Participation in the EITI is identified in the Government of Uganda’s 2012 Oil and Gas Revenue Management Policy as an action that will help create lasting value from oil and gas revenues. Proven reserves of over six billion barrels of crude oil have been identified in Uganda, of which 1.4 billion is currently deemed to be recoverable. Total and China National Offshore Oil Corporation (CNOOC) are active in the region and share an interest in license areas in the Lake Albert development project. If managed responsibly, expected oil revenues can contribute to national development plans such as infrastructure and social services.

Uganda’s commitment to join the EITI was first made in the 2008 National Oil and Gas Policy and was reiterated in the updated 2012 Oil and Gas Revenue Management Policy. Participation in the EITI is also identified in the 2019-2024 Domestic Resource Mobilisation Strategy. In January 2019, the Ugandan Government approved the decision to present a candidature application, which was submitted in July 2020.

Uganda’s Minister of Finance, Planning and Economic Development, Matia Kasaija, said: “The decision to join the EITI was informed by the appreciation of the value of transparency as we progress our plans to develop Uganda’s natural resource wealth. We believe that this initiative has the potential to strengthen tax collection, improve the investment climate, build trust among sector stakeholders and help create lasting value from our mineral and petroleum resources.”

As a part of the EITI sign-up process, Uganda formed a multi-stakeholder group (MSG) in March 2019, composed of government, industry and civil society representatives.

Civil society advocacy has been an important part of Uganda’s journey to join EITI.

“Civil society has advocated the operationalisation of the policy objectives of joining EITI since the promulgation of Uganda’s National Oil and Gas Policy in 2008 and the Petroleum Revenue Management Policy in 2012,” says Onesmus Mugyenyi, Deputy Executive Director of Advocates Coalition for Development and Environment (ACODE) and a civil society member of Uganda’s Multi-Stakeholder Group.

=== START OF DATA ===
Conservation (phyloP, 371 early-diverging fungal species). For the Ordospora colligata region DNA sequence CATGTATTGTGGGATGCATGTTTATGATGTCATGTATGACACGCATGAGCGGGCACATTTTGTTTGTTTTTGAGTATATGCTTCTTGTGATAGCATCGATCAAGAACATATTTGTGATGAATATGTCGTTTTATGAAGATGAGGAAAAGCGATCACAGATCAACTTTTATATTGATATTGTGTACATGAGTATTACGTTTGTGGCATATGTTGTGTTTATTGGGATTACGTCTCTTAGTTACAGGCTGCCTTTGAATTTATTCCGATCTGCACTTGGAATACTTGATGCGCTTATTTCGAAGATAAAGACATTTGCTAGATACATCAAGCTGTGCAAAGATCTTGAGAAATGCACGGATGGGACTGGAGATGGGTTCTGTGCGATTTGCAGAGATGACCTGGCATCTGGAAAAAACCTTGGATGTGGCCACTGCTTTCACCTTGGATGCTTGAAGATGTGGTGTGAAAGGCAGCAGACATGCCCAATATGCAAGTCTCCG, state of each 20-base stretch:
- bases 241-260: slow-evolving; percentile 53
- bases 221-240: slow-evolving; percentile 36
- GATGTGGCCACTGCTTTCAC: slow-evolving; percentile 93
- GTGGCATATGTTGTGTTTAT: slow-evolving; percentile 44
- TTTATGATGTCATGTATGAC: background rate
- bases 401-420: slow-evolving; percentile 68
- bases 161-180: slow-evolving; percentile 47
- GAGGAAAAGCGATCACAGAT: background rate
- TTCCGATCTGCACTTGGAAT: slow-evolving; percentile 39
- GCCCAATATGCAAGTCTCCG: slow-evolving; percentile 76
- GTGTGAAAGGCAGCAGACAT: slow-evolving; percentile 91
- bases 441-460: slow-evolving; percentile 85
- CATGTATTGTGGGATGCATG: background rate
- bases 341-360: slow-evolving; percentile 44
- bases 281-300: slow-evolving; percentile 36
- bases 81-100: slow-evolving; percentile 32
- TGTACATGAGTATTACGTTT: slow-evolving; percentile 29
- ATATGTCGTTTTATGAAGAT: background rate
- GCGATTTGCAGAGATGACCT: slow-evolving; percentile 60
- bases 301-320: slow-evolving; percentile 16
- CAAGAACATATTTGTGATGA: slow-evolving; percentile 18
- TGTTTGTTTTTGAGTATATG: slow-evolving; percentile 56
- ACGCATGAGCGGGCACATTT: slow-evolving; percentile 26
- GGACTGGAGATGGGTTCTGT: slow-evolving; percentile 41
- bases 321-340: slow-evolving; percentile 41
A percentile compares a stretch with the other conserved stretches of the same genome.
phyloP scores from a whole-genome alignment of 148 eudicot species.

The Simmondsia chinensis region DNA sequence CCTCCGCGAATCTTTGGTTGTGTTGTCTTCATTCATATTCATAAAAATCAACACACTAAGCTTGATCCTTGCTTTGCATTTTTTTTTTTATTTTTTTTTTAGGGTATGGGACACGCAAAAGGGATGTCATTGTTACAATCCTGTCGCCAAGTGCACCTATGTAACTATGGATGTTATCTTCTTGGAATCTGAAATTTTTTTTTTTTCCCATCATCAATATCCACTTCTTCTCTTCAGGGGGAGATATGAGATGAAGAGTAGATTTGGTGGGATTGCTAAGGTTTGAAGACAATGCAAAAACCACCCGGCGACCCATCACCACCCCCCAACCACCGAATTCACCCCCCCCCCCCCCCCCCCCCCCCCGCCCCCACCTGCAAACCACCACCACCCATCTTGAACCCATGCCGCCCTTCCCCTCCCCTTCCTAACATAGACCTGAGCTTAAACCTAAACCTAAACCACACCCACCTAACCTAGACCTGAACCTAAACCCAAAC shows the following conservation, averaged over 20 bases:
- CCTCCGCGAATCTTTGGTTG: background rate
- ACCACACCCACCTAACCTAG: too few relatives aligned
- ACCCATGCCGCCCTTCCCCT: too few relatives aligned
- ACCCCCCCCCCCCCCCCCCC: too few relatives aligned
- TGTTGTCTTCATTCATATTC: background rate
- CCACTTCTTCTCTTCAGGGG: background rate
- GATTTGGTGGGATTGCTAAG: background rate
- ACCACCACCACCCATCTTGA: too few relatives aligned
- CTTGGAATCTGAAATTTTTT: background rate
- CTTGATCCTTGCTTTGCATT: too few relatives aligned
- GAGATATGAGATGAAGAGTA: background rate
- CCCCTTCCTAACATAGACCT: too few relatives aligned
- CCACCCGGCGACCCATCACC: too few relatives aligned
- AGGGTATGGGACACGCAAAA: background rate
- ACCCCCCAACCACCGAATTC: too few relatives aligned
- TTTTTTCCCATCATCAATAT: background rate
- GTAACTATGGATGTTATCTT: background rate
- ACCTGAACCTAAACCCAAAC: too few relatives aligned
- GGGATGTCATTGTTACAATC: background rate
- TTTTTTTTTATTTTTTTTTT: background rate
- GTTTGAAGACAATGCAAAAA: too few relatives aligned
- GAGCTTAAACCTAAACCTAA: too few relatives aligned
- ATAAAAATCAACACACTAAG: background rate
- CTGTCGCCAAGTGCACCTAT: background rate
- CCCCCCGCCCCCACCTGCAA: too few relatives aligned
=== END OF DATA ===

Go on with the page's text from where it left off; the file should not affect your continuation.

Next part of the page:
“It is, therefore, our pleasure to see that the government has followed through with this policy commitment. EITI implementation provides an opportunity for deepening transparency and accountability in the management of Uganda’s oil, gas and mineral resources. I pledge our total support and commitment in ensuring that the EITI works for Uganda.”

Mr. Muliisa confirms to this website that the multi-stakeholder group is already active and has its secretariat station at Crested Towers in the Kampala Central Business District.

While Uganda’s oil industry is still nascent, Total, a founding member of the EITI internationally and a partner in the Lake Albert Development Project, sees only benefit for Uganda in committing to the EITI. Writing in support of EITI implementation, Total E&P Uganda – an active participant in Uganda’s Multi-Stakeholder Group – underscored the importance of contract transparency in contributing to a transparent and accountable sector.

“We look forward to working with government, industry and civil society partners to support EITI implementation through participation in Uganda’s Multi-Stakeholder Group,” said Total E&P Uganda’s General Manager Pierre Jessua.

Uganda’s initial disclosures in terms of the 2019 EITI Standard will need to be made within 18 months of being admitted as an EITI implementing country.